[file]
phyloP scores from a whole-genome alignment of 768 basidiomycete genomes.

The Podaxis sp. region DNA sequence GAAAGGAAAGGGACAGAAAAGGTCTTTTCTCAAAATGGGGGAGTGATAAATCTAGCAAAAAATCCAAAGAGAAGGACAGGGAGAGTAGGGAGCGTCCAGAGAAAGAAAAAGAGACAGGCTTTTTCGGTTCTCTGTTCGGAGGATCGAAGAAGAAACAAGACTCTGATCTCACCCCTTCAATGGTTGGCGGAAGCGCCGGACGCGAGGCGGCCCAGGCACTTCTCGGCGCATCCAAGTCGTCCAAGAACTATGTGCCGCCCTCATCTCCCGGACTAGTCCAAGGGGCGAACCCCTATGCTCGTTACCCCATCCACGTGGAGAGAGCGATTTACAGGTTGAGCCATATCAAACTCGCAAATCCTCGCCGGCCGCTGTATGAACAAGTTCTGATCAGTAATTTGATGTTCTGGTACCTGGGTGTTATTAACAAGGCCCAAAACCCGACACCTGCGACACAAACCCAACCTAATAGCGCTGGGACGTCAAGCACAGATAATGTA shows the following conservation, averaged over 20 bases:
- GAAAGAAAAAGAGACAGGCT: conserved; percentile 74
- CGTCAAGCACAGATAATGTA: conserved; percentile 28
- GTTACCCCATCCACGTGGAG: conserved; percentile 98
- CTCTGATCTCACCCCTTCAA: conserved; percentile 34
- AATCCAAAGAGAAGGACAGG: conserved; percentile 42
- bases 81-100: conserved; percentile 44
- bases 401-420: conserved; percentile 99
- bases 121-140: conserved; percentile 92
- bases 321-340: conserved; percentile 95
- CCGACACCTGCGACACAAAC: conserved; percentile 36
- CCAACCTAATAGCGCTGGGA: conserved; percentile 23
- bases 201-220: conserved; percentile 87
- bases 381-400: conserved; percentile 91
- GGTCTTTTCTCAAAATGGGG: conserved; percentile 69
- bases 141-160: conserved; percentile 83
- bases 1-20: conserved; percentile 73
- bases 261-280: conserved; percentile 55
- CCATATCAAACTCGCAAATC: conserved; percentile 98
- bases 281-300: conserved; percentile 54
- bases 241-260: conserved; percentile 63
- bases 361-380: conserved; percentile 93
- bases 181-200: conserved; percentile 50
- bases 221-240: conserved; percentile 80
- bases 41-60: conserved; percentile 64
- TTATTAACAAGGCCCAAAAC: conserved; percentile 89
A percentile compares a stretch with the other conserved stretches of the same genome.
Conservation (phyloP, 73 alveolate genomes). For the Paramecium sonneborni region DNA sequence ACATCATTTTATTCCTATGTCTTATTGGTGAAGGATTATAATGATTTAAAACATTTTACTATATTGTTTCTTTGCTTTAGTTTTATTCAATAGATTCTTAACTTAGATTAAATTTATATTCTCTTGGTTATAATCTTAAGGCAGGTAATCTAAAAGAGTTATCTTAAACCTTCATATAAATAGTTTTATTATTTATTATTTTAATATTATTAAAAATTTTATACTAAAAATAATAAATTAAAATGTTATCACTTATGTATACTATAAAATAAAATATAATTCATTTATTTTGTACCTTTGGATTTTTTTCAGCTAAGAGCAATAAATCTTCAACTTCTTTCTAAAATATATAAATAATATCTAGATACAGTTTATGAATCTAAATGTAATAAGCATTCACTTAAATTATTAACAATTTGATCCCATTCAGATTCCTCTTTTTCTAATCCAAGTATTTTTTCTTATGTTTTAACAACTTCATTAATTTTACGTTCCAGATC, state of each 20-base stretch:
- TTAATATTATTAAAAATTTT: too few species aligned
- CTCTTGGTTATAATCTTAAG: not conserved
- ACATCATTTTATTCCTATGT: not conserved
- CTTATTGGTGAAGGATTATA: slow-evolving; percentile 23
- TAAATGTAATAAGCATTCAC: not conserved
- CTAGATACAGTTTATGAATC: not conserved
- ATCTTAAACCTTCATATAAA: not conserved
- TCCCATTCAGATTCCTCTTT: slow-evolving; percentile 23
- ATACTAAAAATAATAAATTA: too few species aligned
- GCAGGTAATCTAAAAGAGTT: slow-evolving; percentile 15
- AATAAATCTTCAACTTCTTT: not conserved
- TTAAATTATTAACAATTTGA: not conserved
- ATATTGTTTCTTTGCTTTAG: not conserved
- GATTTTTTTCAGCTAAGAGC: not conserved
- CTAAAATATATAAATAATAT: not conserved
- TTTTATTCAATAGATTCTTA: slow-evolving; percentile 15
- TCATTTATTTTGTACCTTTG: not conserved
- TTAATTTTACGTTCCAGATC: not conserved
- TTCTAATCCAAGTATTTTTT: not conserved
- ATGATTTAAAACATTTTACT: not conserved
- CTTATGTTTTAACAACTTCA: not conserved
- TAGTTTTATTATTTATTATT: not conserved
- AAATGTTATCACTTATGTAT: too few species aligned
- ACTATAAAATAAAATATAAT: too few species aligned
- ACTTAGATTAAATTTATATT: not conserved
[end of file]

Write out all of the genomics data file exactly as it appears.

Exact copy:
phyloP scores from a whole-genome alignment of 768 basidiomycete genomes.

The Podaxis sp. region DNA sequence GAAAGGAAAGGGACAGAAAAGGTCTTTTCTCAAAATGGGGGAGTGATAAATCTAGCAAAAAATCCAAAGAGAAGGACAGGGAGAGTAGGGAGCGTCCAGAGAAAGAAAAAGAGACAGGCTTTTTCGGTTCTCTGTTCGGAGGATCGAAGAAGAAACAAGACTCTGATCTCACCCCTTCAATGGTTGGCGGAAGCGCCGGACGCGAGGCGGCCCAGGCACTTCTCGGCGCATCCAAGTCGTCCAAGAACTATGTGCCGCCCTCATCTCCCGGACTAGTCCAAGGGGCGAACCCCTATGCTCGTTACCCCATCCACGTGGAGAGAGCGATTTACAGGTTGAGCCATATCAAACTCGCAAATCCTCGCCGGCCGCTGTATGAACAAGTTCTGATCAGTAATTTGATGTTCTGGTACCTGGGTGTTATTAACAAGGCCCAAAACCCGACACCTGCGACACAAACCCAACCTAATAGCGCTGGGACGTCAAGCACAGATAATGTA shows the following conservation, averaged over 20 bases:
- GAAAGAAAAAGAGACAGGCT: conserved; percentile 74
- CGTCAAGCACAGATAATGTA: conserved; percentile 28
- GTTACCCCATCCACGTGGAG: conserved; percentile 98
- CTCTGATCTCACCCCTTCAA: conserved; percentile 34
- AATCCAAAGAGAAGGACAGG: conserved; percentile 42
- bases 81-100: conserved; percentile 44
- bases 401-420: conserved; percentile 99
- bases 121-140: conserved; percentile 92
- bases 321-340: conserved; percentile 95
- CCGACACCTGCGACACAAAC: conserved; percentile 36
- CCAACCTAATAGCGCTGGGA: conserved; percentile 23
- bases 201-220: conserved; percentile 87
- bases 381-400: conserved; percentile 91
- GGTCTTTTCTCAAAATGGGG: conserved; percentile 69
- bases 141-160: conserved; percentile 83
- bases 1-20: conserved; percentile 73
- bases 261-280: conserved; percentile 55
- CCATATCAAACTCGCAAATC: conserved; percentile 98
- bases 281-300: conserved; percentile 54
- bases 241-260: conserved; percentile 63
- bases 361-380: conserved; percentile 93
- bases 181-200: conserved; percentile 50
- bases 221-240: conserved; percentile 80
- bases 41-60: conserved; percentile 64
- TTATTAACAAGGCCCAAAAC: conserved; percentile 89
A percentile compares a stretch with the other conserved stretches of the same genome.
Conservation (phyloP, 73 alveolate genomes). For the Paramecium sonneborni region DNA sequence ACATCATTTTATTCCTATGTCTTATTGGTGAAGGATTATAATGATTTAAAACATTTTACTATATTGTTTCTTTGCTTTAGTTTTATTCAATAGATTCTTAACTTAGATTAAATTTATATTCTCTTGGTTATAATCTTAAGGCAGGTAATCTAAAAGAGTTATCTTAAACCTTCATATAAATAGTTTTATTATTTATTATTTTAATATTATTAAAAATTTTATACTAAAAATAATAAATTAAAATGTTATCACTTATGTATACTATAAAATAAAATATAATTCATTTATTTTGTACCTTTGGATTTTTTTCAGCTAAGAGCAATAAATCTTCAACTTCTTTCTAAAATATATAAATAATATCTAGATACAGTTTATGAATCTAAATGTAATAAGCATTCACTTAAATTATTAACAATTTGATCCCATTCAGATTCCTCTTTTTCTAATCCAAGTATTTTTTCTTATGTTTTAACAACTTCATTAATTTTACGTTCCAGATC, state of each 20-base stretch:
- TTAATATTATTAAAAATTTT: too few species aligned
- CTCTTGGTTATAATCTTAAG: not conserved
- ACATCATTTTATTCCTATGT: not conserved
- CTTATTGGTGAAGGATTATA: slow-evolving; percentile 23
- TAAATGTAATAAGCATTCAC: not conserved
- CTAGATACAGTTTATGAATC: not conserved
- ATCTTAAACCTTCATATAAA: not conserved
- TCCCATTCAGATTCCTCTTT: slow-evolving; percentile 23
- ATACTAAAAATAATAAATTA: too few species aligned
- GCAGGTAATCTAAAAGAGTT: slow-evolving; percentile 15
- AATAAATCTTCAACTTCTTT: not conserved
- TTAAATTATTAACAATTTGA: not conserved
- ATATTGTTTCTTTGCTTTAG: not conserved
- GATTTTTTTCAGCTAAGAGC: not conserved
- CTAAAATATATAAATAATAT: not conserved
- TTTTATTCAATAGATTCTTA: slow-evolving; percentile 15
- TCATTTATTTTGTACCTTTG: not conserved
- TTAATTTTACGTTCCAGATC: not conserved
- TTCTAATCCAAGTATTTTTT: not conserved
- ATGATTTAAAACATTTTACT: not conserved
- CTTATGTTTTAACAACTTCA: not conserved
- TAGTTTTATTATTTATTATT: not conserved
- AAATGTTATCACTTATGTAT: too few species aligned
- ACTATAAAATAAAATATAAT: too few species aligned
- ACTTAGATTAAATTTATATT: not conserved